The most cool elements for me: a gang that calls themselves scorpions, which live in nests; their lights that project animals when they're "terrorizing" neighborhoods; a newspaper that has a different date (day and year) for each issue (Tuesday, Dec. 11, 1979 and then the next day, Saturday, July 4, 1901 -- random), a garden with different names for months ("they crossed the bridge from December to July," that sort of thing). There was the idea that the city itself was alive, changing, mutating. Elements like this made the book very surprising and different and thought provoking. And I have a feeling that everyone who reads it is going to get something different out of it, fixate on some different aspect. Because like I said, I'm not sure I can say I understood a damn thing that happened, like a dream. But it was an interesting and thought-provoking ride.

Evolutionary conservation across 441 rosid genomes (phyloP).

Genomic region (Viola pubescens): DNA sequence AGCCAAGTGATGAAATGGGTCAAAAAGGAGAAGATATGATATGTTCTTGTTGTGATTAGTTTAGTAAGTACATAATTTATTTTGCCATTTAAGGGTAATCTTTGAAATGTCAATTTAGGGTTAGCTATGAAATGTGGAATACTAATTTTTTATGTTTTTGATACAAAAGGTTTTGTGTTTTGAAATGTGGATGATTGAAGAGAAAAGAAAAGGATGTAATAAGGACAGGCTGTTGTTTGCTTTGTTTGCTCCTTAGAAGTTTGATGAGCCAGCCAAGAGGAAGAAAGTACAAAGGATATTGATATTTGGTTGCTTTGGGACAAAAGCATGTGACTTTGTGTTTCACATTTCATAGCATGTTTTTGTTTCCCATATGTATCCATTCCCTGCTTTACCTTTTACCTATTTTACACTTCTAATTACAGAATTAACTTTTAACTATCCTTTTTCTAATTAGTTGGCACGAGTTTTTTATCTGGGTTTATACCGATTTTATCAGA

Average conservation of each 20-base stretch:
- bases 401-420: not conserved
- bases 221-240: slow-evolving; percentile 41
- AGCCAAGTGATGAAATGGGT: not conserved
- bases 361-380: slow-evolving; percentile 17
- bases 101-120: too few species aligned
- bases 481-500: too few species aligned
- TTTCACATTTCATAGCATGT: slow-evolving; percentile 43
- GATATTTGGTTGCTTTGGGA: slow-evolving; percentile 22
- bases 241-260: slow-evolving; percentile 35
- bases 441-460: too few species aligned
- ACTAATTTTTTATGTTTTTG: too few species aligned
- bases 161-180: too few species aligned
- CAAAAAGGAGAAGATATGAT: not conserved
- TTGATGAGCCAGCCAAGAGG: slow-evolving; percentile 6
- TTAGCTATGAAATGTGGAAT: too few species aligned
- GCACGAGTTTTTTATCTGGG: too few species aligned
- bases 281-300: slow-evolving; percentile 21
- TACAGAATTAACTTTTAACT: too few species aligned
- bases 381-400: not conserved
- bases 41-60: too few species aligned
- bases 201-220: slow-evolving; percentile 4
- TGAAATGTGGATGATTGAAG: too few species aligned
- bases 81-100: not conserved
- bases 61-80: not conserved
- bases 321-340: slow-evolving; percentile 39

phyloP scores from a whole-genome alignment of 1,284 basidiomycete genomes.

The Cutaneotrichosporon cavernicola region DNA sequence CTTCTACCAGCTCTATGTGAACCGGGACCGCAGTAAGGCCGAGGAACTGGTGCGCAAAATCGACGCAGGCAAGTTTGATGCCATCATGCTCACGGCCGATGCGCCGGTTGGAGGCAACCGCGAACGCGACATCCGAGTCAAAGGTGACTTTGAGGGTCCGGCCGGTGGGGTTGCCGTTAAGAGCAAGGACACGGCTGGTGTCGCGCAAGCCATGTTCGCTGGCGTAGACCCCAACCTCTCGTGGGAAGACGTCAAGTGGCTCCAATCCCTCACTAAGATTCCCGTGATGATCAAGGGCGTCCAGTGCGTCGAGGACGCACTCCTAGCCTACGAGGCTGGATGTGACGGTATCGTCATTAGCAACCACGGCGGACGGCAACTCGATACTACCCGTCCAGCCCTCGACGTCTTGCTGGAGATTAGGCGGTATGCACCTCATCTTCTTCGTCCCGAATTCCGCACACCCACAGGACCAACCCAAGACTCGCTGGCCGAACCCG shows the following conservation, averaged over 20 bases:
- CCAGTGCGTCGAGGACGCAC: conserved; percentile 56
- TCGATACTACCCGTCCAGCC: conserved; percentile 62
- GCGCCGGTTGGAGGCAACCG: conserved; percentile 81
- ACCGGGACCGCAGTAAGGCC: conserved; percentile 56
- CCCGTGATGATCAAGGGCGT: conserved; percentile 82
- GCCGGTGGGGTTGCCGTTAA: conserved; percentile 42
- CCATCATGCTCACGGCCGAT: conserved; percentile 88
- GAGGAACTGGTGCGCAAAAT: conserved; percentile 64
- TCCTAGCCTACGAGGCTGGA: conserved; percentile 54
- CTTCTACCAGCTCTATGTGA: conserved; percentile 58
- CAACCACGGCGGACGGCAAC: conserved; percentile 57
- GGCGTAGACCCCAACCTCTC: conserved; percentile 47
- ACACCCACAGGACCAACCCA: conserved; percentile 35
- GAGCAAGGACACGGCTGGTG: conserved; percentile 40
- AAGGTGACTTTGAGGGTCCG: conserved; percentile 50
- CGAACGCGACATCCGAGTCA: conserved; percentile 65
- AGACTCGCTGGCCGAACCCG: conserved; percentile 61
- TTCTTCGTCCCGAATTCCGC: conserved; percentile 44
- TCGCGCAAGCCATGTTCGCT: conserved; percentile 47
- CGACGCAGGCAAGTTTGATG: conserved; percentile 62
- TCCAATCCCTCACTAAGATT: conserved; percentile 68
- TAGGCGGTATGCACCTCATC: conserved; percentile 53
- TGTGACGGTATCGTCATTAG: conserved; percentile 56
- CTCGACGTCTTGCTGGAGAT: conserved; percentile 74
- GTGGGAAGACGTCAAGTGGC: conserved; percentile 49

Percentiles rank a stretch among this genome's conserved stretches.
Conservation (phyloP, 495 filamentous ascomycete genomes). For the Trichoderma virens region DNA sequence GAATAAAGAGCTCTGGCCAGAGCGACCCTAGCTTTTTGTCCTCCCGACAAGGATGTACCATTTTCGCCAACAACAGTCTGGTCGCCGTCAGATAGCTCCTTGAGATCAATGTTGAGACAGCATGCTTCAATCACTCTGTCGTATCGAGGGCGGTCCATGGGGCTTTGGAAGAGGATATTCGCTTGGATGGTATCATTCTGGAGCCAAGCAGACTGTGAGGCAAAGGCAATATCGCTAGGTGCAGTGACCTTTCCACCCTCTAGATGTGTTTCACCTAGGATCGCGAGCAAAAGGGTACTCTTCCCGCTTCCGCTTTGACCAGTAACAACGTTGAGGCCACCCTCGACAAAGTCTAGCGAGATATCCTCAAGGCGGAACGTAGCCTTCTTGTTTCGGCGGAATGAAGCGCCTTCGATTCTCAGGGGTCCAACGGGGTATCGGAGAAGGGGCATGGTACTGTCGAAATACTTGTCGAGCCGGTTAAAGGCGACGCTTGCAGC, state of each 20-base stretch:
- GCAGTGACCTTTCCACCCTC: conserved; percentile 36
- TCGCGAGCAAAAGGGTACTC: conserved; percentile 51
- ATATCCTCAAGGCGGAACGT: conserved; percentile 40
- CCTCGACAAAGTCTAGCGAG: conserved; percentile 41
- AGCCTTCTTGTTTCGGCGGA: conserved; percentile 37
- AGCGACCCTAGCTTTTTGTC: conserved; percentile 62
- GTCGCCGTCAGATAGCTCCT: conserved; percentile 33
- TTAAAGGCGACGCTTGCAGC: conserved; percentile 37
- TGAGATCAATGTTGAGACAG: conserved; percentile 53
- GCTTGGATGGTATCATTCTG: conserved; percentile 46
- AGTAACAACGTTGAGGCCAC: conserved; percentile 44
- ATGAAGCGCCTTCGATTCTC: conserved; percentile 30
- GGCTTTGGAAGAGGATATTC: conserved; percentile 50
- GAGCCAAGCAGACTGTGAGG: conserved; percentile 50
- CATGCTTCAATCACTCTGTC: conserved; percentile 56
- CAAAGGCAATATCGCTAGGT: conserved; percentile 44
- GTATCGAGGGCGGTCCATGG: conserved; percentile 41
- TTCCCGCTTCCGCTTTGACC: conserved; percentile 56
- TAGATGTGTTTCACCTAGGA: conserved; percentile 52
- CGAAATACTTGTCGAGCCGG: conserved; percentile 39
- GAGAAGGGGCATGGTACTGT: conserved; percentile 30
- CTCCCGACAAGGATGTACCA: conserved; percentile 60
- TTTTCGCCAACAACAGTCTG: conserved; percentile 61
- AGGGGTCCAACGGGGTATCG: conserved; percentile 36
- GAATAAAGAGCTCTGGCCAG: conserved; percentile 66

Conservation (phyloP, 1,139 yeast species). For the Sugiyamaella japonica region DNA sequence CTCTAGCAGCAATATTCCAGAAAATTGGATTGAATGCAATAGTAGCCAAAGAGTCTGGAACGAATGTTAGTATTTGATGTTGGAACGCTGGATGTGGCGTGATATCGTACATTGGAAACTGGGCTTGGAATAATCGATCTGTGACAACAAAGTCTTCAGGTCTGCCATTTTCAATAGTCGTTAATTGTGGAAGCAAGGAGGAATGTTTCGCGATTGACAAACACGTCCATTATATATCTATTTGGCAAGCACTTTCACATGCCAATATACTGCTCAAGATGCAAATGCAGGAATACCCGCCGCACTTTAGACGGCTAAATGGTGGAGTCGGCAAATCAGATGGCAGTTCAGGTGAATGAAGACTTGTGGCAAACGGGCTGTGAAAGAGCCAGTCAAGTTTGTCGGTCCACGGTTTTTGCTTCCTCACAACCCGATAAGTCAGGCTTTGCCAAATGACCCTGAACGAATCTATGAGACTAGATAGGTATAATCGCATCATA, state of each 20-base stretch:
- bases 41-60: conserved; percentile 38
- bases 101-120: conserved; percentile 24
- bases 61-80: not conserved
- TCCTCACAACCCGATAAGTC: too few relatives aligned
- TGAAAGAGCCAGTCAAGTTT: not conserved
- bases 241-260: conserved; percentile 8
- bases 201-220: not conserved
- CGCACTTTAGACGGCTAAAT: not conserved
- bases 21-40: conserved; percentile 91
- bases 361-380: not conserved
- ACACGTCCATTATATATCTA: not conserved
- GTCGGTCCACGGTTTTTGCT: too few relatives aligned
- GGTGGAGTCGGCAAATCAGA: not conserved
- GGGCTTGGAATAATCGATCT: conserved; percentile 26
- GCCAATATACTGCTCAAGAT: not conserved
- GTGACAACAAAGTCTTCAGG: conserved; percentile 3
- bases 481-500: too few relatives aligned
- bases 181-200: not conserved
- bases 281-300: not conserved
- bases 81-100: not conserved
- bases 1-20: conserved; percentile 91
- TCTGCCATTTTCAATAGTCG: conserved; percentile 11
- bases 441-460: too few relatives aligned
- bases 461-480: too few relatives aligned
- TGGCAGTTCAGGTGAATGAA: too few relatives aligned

Next on the agenda: Diary by Chuck Palahniuk. I figured I needed to follow up with a book that is not so long, this time.

Thanks for reading,



Blogger Maktaaq said...

It does sound pretty interesting, but considering how I can't even concentrate on the breeziest of newspaper articles, I don't think I should be reading anything over a page these days.

12:43 PM  
Blogger LadyLitBlitzin said...

LOL. I hear you -- and Dhalgren is 801 words.

I guess it was 2000 or so, I read two monster epics -- and they were all I read for like, the entire year. Anna Karenina and Atlas Shrugged. Part of the problem was, I was working for a newswire startup and had these long, stressful, tiring days (good days, though, don't get me wrong), I was getting up at 5:20 in the morning to take the subway into DC and wasn't getting home until like 5:30 or 6 at night, at which point I'd be too zonkered to read. So, I'd just read them on the train. (On the days when I wasn't actually falling asleep on the train!) It was a bad year for reading fiction and those were the only books I read.

12:47 PM  
Blogger LadyLitBlitzin said...